Reuters: Apple targets car production by 2024 and eyes ‘next level’ battery technology

Apple is moving forward with self-driving car technology and is targeting 2024 to start production of a passenger vehicle that could include its own breakthrough battery technology, Reuters reports, citing “people familiar with the matter.”

vehicle under wraps

Stephen Nellis, Norihiko Shirouzu,and Paul Lienert for Reuters:

The iPhone maker’s automotive efforts, known as Project Titan, have proceeded unevenly since 2014 when it first started to design its own vehicle from scratch… Since then, Apple has progressed enough that it now aims to build a vehicle for consumers, two people familiar with the effort said, asking not to be named because Apple’s plans are not public.

Central to Apple’s strategy is a new battery design that could “radically” reduce the cost of batteries and increase the vehicle’s range, according to a third person who has seen Apple’s battery design… Apple plans to use a unique “monocell” design that bulks up the individual cells in the battery and frees up space inside the battery pack by eliminating pouches and modules that hold battery materials, one of the people said.

Apple’s design means that more active material can be packed inside the battery, giving the car a potentially longer range. Apple is also examining a chemistry for the battery called LFP, or lithium iron phosphate, the person said, which is inherently less likely to overheat and is thus safer than other types of lithium-ion batteries. “It’s next level,” the person said of Apple’s battery technology. “Like the first time you saw the iPhone.”

It remains unclear who would assemble an Apple-branded car, but sources have said they expect the company to rely on a manufacturing partner to build vehicles.

MacDailyNews Take: 2024 for “Apple Car” production seems like a much more plausible timeline than today’s earlier report out of Taiwan of an “Apple Car” to debut in September 2021.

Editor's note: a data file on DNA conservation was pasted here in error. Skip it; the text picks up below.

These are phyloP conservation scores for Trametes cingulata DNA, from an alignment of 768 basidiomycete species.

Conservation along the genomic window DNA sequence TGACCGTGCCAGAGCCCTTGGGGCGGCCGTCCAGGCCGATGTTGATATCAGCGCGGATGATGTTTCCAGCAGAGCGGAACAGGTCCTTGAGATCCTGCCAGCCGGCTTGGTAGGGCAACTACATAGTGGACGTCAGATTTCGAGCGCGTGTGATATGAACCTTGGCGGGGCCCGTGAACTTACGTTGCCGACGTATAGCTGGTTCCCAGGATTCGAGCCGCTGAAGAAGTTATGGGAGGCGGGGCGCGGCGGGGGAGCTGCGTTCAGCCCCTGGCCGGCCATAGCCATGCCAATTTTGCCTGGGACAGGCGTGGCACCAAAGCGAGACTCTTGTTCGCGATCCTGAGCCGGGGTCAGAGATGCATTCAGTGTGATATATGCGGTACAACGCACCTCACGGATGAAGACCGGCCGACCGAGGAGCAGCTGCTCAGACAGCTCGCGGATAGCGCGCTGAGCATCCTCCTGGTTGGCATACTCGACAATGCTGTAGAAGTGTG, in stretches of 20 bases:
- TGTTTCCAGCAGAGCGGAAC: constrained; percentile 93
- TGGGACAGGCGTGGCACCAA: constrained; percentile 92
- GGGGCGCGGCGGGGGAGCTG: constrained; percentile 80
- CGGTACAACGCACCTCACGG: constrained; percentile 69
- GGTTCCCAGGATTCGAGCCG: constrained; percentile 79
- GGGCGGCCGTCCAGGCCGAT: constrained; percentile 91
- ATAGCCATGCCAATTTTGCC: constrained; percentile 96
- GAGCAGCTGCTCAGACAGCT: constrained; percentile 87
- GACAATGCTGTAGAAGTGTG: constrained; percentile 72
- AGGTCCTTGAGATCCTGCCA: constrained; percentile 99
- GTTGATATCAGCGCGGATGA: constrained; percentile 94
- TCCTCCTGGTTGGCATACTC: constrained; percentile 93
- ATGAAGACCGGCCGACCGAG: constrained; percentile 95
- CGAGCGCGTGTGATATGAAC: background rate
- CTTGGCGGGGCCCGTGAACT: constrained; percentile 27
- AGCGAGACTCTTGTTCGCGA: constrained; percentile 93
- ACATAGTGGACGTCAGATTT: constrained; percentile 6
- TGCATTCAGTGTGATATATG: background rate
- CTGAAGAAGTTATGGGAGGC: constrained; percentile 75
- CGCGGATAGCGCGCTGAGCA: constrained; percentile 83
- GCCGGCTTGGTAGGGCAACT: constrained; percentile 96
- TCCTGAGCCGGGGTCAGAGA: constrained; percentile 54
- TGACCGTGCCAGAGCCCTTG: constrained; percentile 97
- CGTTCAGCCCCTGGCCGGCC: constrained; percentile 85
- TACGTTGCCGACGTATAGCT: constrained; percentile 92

1. I understand the sentiment, but you must realize that Apple will need to build up a massive supply chain and the options within the United States are slim.

      What you are asking is the same thing that has been requested for the iPhone and iPad for years — assemble these products in the U.S. The first thing that comes to mind is the supply chain. The second thing that comes to mind is the factories – building and outfitting them with lots of automation. The third thing is labor – people willing to work on an assembly line at a pay scale that makes the products competitive with the ones manufactured in China, Thailand, India, etc.

      As I have said many times in the past, the repatriation of high-value-added assembly manufacturing CAN happen over time as long as the component supply chains can be worked out and the facility/labor location and costs can be worked out. But this type of assembly work will depend a great deal on automation – robots – so the number of jobs that would be created is far less than the number of jobs associated with traditional, labor-intensive assembly line work. So, even if Apple is successful at bringing a portion of its product assembly manufacturing into the U.S., it will only create a tiny fraction of the jobs lost over the preceding decades when manufacturing moved out of the U.S. to China and other low labor rate countries.

      Note that I am still in favor of increasing the amount of high-tech manufacturing in the U.S. But I want to keep expectations within the bounds of reason. This will not return the U.S. to the post-WWII era of middle-class prosperity and growth of the 1950s.

      As manufacturing and other industries become increasingly automated, the challenge will be how to support the labor force. What will be the source of living wage jobs? Who will supply those jobs? You can see where this is heading in the extreme case where a manufacturing plant is nearly 100% automated. The only jobs will be designing, programming, installing, and maintaining robots in that manufacturing plant, along with some cleanup and security. Consider the economic and social implications…